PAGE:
Conclusion : The present novel ECG AI model demonstrates superior accuracy to detect acute OMI when compared to the STEMI criteria. This suggests its potential to improve ACS triage ensuring appropriate and timely referral for immediate revascularization.

Conclusion (proposition de traduction) : Le nouveau système d'analyse de l'ECG démontre une précision supérieure dans la détection de l'infarctus du myocarde aigu par occlusion par rapport aux critères d'infarctus du myocarde avec sus-décalage du segment ST. Cela suggère son potentiel pour améliorer le triage des syndromes coronariens aigus en assurant une orientation appropriée et rapide vers une revascularisation immédiate.


2023 International Consensus on Cardiopulmonary Resuscitation and Emergency Cardiovascular Care Science With Treatment Recommendations: Summary From the Basic Life Support; Advanced Life Support; Pediatric Life Support; Neonatal Life Support; Education, Implementation, and Teams; and First Aid Task Forces.
Berg KM, Bray JE, Ng KC, Liley HG, Greif R, Carlson JN, Morley PT, Drennan IR, Smyth M, Scholefield BR, Weiner GM, Cheng A, Djärv T, Abelairas-Gómez C, Acworth J, Andersen LW, Atkins DL, Berry DC, Bhanji F, Bierens J, Bittencourt Couto T, Borra V, Böttiger BW, Bradley RN, Breckwoldt J, Cassan P, Chang WT, Charlton NP, Chung SP, Considine J, Costa-Nobre DT, Couper K, Dainty KN, Dassanayake V, Davis PG, Dawson JA, Fernanda de Almeida M, De Caen AR, Deakin . | Resuscitation. 2023 Nov 7:109992
DOI:  | Télécharger l'article au format  
Keywords: AHA Scientific Statements; Advanced life support; Cardiac arrest; First aid; Infant; Newborn; Pediatrics.


Editorial : The International Liaison Committee on Resuscitation engages in a continuous review of new, peer-reviewed, published cardiopulmonary resuscitation and first aid science. Draft Consensus on Science With Treatment Recommendations are posted online throughout the year, and this annual summary provides more concise versions of the final Consensus on Science With Treatment Recommendations from all task forces for the year. Topics addressed by systematic reviews this year include resuscitation of cardiac arrest from drowning, extracorporeal cardiopulmonary resuscitation for adults and children, calcium during cardiac arrest, double sequential defibrillation, neuroprognostication after cardiac arrest for adults and children, maintaining normal temperature after preterm birth, heart rate monitoring methods for diagnostics in neonates, detection of exhaled carbon dioxide in neonates, family presence during resuscitation of adults, and a stepwise approach to resuscitation skills training.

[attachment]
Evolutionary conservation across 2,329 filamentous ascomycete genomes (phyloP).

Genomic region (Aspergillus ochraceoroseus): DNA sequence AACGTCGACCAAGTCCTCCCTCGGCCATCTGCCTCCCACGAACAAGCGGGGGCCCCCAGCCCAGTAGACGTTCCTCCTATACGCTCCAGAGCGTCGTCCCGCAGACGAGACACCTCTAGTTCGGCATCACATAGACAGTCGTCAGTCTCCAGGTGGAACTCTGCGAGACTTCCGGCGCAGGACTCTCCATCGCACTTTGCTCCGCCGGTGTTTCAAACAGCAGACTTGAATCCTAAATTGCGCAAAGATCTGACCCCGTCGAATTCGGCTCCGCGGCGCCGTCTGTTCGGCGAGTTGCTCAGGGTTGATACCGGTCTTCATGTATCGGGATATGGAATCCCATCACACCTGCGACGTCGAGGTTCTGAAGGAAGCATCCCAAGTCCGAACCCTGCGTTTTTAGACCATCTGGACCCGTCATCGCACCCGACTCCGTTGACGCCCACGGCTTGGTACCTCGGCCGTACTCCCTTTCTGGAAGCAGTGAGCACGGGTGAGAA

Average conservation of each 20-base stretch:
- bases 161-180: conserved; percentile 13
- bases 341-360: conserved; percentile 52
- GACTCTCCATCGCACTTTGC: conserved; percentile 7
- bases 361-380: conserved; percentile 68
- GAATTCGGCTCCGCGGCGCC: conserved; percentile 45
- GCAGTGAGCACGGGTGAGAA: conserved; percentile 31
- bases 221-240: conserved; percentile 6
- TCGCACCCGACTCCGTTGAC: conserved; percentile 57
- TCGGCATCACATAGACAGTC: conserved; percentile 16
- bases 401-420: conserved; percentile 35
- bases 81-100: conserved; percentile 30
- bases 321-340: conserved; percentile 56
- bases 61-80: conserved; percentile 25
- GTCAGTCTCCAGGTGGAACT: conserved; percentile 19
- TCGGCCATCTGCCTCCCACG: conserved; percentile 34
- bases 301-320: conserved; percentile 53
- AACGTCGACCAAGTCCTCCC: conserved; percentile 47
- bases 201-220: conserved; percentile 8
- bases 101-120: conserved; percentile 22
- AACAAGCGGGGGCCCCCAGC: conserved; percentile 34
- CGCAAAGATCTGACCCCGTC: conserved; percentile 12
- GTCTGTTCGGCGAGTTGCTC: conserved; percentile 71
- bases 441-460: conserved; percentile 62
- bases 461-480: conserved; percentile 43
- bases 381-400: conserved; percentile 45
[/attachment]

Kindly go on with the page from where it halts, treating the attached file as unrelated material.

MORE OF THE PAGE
Conclusion : Members from 6 International Liaison Committee on Resuscitation task forces have assessed, discussed, and debated the quality of the evidence, using Grading of Recommendations Assessment, Development, and Evaluation criteria, and their statements include consensus treatment recommendations. Insights into the deliberations of the task forces are provided in the Justification and Evidence-to-Decision Framework Highlights sections. In addition, the task forces list priority knowledge gaps for further research. Additional topics are addressed with scoping reviews and evidence updates.

Conclusion (proposition de traduction) : Les membres de six groupes de travail de l'International Liaison Committee on Resuscitation ont évalué, discuté et débattu de la qualité des preuves, en utilisant les critères d'évaluation, d'élaboration et d'évaluation de la gradation des recommandations, et leurs déclarations comprennent des recommandations de traitement consensuelles. Les sections Justification et Points forts du cadre des données probantes à la décision donnent un aperçu des délibérations des groupes de travail. En outre, les groupes de travail dressent la liste des lacunes de connaissances prioritaires pour la poursuite de la recherche. D'autres sujets sont abordés dans le cadre d'examens de la portée et de mises à jour des données probantes.

Mois de novembre 2023